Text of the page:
Joylene Nowell Butler, Author of “Broken but not Dead”

Broken-But-Not-DeadWelcome, Joylene. I am delighted you agreed to talk to us today. What is your book “Broken but not Dead” about?

When Brendell Meshango is terrorized by a deranged masked man for two long days, she thinks it’s racially motivated. When he threatens her daughter, she doesn’t care how scary he is, she’ll use any means to stop him. Or so she thinks.

Tell us a little about your main characters. Who was your favorite? Why?

Brendell is 50 and a little cranky. Nor is she the easiest person to get to know. Smart as a whip, but cautious. She’s learned not to trust people even when her instincts say it’s okay. She also has the bad habit of blaming others for some of the wrong in her life. Why she’s my favourite is because she rises above that and realizes what is really important in life.

What inspired you to write this particular story?

Honestly, one day it occurred to me that there weren’t enough stories about fantastic 50-year-old women. I wasn’t quite 50, but decided that while it might be nice to be young and beautiful like Cheryl Ladd and all those other famous ladies from my era, there’s nothing quite like the wisdom and empowerment that comes with age.

How long did it take you to write your book?

Too long. Someone asked me the other day about my mother and it occurred to me then that the day she died I’d written the first four pages of “Broken but not Dead”. I gave them to her to read, then retired for the night. When I got up the next morning the pages were on the dining room table with spelling corrections and a note that said she liked it very much. I didn’t realize then that she’d passed. That was October 16, 1999. It takes me a long time to write, and I don’t think it’s because I’m slow. I work on so many different projects at the same time and I like to take breaks and distance myself often.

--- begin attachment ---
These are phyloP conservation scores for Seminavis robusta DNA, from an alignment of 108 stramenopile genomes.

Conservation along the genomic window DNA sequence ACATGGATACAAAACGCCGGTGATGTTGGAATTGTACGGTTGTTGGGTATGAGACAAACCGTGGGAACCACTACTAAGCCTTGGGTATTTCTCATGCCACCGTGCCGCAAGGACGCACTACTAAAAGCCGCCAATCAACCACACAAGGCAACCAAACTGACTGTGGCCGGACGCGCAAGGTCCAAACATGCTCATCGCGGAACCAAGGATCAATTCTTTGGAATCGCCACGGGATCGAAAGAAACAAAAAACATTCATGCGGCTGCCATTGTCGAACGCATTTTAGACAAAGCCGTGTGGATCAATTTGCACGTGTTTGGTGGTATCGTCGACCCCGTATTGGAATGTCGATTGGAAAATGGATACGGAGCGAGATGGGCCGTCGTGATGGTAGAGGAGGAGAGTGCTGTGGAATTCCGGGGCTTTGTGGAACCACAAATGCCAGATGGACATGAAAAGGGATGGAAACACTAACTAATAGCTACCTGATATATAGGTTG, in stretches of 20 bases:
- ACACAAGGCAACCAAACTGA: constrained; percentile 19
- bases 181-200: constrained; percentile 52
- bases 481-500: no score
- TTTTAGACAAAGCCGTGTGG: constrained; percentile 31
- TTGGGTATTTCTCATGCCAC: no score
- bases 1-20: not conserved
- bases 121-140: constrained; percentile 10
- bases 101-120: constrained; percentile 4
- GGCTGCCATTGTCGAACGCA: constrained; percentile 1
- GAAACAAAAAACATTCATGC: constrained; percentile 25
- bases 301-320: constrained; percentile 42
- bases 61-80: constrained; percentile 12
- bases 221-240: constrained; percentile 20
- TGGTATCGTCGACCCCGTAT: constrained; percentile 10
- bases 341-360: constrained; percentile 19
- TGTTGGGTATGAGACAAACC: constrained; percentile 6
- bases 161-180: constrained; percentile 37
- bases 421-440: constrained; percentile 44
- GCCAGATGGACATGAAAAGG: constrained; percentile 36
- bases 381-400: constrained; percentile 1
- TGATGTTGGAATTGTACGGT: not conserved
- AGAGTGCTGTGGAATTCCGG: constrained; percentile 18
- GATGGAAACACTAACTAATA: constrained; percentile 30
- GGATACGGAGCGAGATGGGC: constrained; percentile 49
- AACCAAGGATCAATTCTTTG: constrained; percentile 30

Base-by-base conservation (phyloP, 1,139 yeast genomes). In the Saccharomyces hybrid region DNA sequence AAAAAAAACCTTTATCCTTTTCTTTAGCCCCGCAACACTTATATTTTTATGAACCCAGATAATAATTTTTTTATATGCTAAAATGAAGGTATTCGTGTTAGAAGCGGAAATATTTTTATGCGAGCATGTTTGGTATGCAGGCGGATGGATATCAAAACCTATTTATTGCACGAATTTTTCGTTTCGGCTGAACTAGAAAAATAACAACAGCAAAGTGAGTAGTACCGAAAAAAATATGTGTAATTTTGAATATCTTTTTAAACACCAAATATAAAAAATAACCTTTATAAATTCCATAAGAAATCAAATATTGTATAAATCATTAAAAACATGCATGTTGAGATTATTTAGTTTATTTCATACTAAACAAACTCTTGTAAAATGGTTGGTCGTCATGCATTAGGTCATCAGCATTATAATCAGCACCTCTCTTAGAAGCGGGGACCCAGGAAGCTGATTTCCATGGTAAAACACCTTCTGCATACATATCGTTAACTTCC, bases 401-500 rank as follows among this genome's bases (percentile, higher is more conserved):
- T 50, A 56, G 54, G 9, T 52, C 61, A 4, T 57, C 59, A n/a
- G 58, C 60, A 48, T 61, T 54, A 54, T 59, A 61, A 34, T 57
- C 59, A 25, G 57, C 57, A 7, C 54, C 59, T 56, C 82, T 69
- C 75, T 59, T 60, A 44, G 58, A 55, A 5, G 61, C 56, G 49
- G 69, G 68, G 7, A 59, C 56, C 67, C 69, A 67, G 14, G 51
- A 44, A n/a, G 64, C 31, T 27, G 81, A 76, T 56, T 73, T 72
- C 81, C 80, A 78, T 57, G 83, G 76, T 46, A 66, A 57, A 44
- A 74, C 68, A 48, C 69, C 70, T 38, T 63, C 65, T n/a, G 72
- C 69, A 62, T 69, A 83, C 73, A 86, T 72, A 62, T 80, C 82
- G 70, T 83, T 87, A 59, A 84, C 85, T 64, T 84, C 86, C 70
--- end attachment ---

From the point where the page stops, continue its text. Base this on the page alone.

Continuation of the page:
How do you develop and differentiate your characters?

I go to television or movie sources and choose the actor I think best fits the role of my character. In the case of Valerie McCormick in “Dead Witness” I chose Cheryl Ladd at the age of 38. For Brendell Meshango of “Broken but not Dead”, I chose Tina Keeper, the actor famous for her role of Michelle in the Canadian series “North of 60”. I can’t finish the story until I know my characters inside and out. That requires hours of listening and asking them questions. They’re not always open to me prying, so sometimes the process can take years. I’ve no idea why. It’s as if they need to trust me first. Which is bizarre, right?

What has changed for you personally since you wrote your first book?